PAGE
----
Chef Tony Fleming: "I hate all this 'temple of gastronomy' bollocks"

By Sophie Witts contact

- Last updated on GMT

Chef Tony Fleming: "I hate all this 'temple of gastronomy' bollocks"
Tony Fleming cooked under Marco Pierre White at The Oak Room and Richard Neat at Pied a Terre, before winning a Michelin star at Angler at South Place Hotel. He is now head chef at the newly-opened L’oscar Hotel in London’s Holborn.

You held a Michelin star at Angler, why did you want to move?

Angler was a great gig and crazy busy, but I know if I stayed and watched L’oscar open I would want to be part of it. It’s in the former headquarters of the Baptist church​ in the UK and is Grade II listed. The restaurant is on an upper level overlooking the bar in a domed chapel, and there’s a café on the front of the hotel on the corner of Southampton Road. What’s special about L’oscar is that nothing is outsourced. We do everything in-house as one kitchen team to keep it consistent.

That’s becoming unusual for London…

It’s rare these days to see a chef who can go to a hotel and do everything, but I love the diversity of it. It can get a bit groundhog day if you just have a restaurant, so I like doing breakfast, room service and the events as well. Nowadays you get so many hotels in London that will outsource their restaurant to a starred chef. I would never work anywhere that did that. I don’t want to come in and give the reins to someone else.

We’re 24-hours a day here, so we might be serving burgers in the bar at 3am and then doing lunch for 40 people in the grill and feeding 130 staff. It’s a lot to take on but I love the madness of it.

Tell us about the restaurants at L’oscar

There’s a very relaxed café concept open 7am-11am where you can come in for breakfast, coffee, a three-course lunch or afternoon tea. In the evening it’s more like a wine bar where you can have a drink, order desserts from a trolley or have snacks or small plates.

The more traditional Baptist Grill restaurant is in the back. It’s a grand room but quite relaxed. There’s an a la carte menu of ten starters, ten main courses, six or seven desserts, and a carving trolley for lunch - none of this tasting menu rubbish. We’re buying the best meat and fish we can and complimenting it with some great flavour combinations – but nothing overworked, pretentious or fancy.

baptist-bar

So you’re not a fan of tasting menus then…

No, I decided that three or four years ago. When we got the star at Angler people began asking for tasting menus, so we started to do a lot of them. I don’t find it particularly exciting as a chef to cook that way, it’s very controlled and clinical. It’s not the way forward anymore.

We’re a very high-end luxurious hotel, but we don’t want people to think we’re exclusive or stuffy. I hate all this ‘temple of gastronomy’ and ‘bowing down to the chef’ bollocks. We’re serving a real humble a la carte menu. It doesn’t make sense for me to open with a tasting menu showcasing our great dishes when I don’t know what they are yet. I would only do a tasting menu if guests ask for it, if there’s a call for it we’ll do one.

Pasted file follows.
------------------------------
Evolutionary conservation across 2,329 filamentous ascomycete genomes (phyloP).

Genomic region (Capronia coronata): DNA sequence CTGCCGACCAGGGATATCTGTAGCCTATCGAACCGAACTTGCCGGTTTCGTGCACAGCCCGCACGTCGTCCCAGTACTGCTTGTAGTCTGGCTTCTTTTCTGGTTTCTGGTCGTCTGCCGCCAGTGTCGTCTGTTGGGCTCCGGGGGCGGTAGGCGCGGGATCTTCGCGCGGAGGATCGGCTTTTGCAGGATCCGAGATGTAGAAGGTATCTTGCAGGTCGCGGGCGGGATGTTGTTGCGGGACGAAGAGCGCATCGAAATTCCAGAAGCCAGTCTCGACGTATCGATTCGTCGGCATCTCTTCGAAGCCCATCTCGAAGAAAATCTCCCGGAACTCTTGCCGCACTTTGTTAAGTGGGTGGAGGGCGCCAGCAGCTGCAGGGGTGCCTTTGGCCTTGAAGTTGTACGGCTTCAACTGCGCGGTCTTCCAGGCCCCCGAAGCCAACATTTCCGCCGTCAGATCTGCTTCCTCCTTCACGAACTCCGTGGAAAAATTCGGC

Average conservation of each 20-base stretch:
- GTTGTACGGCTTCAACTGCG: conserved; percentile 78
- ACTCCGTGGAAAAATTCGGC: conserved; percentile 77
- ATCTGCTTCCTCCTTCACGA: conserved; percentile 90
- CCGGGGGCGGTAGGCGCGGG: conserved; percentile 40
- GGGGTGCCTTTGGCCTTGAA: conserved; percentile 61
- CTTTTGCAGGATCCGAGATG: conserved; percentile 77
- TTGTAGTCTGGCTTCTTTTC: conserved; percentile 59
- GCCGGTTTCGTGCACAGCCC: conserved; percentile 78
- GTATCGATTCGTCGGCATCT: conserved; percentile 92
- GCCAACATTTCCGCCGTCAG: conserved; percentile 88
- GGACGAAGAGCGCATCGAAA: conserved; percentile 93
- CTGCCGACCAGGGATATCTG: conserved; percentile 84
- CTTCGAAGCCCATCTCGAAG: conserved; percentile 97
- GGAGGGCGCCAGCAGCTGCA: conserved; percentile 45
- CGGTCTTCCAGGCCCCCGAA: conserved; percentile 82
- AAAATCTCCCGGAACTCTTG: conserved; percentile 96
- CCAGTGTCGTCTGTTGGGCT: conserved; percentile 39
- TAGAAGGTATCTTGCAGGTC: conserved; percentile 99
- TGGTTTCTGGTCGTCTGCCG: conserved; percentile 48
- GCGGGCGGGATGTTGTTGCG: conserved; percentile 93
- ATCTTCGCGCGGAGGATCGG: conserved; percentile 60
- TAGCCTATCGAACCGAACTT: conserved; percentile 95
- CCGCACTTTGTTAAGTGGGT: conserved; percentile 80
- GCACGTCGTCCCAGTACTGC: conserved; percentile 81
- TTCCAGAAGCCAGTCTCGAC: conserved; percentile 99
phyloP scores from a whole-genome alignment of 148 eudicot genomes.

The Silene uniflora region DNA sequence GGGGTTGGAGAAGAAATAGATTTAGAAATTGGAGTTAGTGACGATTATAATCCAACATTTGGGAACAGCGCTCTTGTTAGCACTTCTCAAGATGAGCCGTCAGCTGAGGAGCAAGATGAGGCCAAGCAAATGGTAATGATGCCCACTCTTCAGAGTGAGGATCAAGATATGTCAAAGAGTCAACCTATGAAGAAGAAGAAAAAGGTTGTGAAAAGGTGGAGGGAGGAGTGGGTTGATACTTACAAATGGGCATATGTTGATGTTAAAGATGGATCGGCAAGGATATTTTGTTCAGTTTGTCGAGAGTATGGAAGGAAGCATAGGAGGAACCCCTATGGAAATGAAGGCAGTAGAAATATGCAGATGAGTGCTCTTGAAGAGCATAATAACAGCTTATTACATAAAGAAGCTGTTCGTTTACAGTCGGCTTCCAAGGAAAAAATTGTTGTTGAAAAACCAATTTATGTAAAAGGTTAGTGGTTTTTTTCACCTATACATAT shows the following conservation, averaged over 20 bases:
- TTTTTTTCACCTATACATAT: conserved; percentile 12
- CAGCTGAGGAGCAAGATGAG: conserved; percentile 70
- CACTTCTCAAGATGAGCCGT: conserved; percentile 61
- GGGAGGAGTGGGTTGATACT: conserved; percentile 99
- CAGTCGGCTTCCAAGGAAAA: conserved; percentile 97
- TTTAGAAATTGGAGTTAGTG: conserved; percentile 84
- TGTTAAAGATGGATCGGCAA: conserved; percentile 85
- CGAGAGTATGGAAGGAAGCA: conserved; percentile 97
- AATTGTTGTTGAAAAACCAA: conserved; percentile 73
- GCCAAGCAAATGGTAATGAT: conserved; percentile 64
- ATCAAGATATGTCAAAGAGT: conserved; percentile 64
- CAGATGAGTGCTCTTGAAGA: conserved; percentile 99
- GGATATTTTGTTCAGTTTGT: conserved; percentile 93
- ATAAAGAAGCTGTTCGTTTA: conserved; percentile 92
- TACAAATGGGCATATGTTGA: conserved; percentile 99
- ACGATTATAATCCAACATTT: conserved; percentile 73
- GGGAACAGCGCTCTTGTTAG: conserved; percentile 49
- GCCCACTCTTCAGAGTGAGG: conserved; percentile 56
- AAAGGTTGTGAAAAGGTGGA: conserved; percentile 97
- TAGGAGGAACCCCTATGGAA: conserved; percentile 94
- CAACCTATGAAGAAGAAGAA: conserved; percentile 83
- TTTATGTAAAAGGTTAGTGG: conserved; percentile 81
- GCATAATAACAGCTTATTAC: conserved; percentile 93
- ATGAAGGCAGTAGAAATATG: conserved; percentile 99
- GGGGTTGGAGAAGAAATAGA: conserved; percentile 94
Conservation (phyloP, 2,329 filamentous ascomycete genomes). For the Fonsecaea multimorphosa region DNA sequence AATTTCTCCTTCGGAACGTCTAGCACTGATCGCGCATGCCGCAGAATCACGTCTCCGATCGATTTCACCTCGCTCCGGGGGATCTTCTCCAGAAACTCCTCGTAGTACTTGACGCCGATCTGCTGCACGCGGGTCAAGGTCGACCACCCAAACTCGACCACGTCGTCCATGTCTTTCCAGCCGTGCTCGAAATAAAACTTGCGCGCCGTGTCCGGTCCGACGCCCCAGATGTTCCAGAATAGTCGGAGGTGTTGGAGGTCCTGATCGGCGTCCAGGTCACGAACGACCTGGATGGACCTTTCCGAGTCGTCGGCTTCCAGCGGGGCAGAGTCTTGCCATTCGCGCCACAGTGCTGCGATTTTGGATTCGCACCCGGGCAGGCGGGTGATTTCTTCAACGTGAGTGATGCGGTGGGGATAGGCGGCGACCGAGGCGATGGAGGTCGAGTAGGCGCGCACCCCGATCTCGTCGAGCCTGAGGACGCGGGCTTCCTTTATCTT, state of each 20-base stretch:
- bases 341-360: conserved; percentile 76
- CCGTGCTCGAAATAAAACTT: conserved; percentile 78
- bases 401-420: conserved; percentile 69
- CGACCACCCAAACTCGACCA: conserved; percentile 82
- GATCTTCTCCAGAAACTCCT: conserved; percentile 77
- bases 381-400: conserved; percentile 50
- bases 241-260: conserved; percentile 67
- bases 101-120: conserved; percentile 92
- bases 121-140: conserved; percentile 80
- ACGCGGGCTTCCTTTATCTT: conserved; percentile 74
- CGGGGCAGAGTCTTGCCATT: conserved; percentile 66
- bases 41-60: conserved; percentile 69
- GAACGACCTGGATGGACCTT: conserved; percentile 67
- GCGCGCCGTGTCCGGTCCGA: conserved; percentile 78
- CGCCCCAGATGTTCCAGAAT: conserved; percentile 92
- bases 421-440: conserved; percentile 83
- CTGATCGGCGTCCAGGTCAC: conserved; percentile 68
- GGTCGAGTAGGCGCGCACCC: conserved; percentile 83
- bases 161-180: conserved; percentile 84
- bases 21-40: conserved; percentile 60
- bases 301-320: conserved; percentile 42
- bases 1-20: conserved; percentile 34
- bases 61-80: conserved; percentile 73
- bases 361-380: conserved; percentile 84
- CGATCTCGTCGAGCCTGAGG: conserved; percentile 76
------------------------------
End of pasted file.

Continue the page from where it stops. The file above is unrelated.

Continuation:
So what’s on the menu?

It’s heavy on meat obviously. In the grill we’ve got rib-eye and bavette steaks from the Lake District which we cook over coals to give a chargrilled flavour. The rib eye comes with cassis shallots, snail raviolis, and bordelaise sauce. There’s a rabbit tart made using rabbit livers and braised rabbit legs with pickled carrots, marjoram and prunes; and plain meuniere dover sole with morels, garlic and parsley. Desserts include lime tart with dark chocolate sorbet; and blackcurrant and liquorice pain perdu with white chocolate crumb.

We want The Baptist to be more standalone and it’s got its own entrance outside the hotel. L’oscar only has 39 bedrooms so 95% of the customers will come from outside.

lime-tart-l'oscar

Are you aiming for a star for The Baptist?

No definitely not. If someone wants to give us a star fantastic, but it’s out of my control. It’s not something we’re driving for because if you don’t get it then you’re not left with much. I’ve seen it before in other people, they use the star as their motivation and focus and it becomes very suffocating and distracting. Every decision you make you think ‘is it star-worthy’, you can’t concentrate and you focus on the wrong thing. I love Michelin and it’s a great motivator that’s done so much for restaurants, but it’s up to them to give the stars, chefs should focus on their restaurants and guests and let Michelin do their thing.

You’ve been in the industry over 20 years, how has it changed over your career?

When I first came to London in 1996 there were not many good restaurants to work in and lots of chefs looking for jobs. These days it’s completely flipped. I used to write to restaurants to get a job and they’d say they were full and put me on a waiting list. From a skill level it’s definitely diluted, so from a chef’s point of view it’s a struggle. When you’ve got good chefs you need to look after them or you can’t keep them.

What advice would you give chefs starting out now?

They need to get in to the right kitchen. Young chefs often get in to the wrong restaurants because there’s so much choice they don’t know where to go, but they need to work for someone who has their best interests at heart. I’ve seen good chefs go to kitchens where they’re not looked after and sometimes they lose their way. We’ve got 27 chefs at L’oscar and at least 15 have worked with me before, and they’ve been waiting two years for this place to open, because we look after them.

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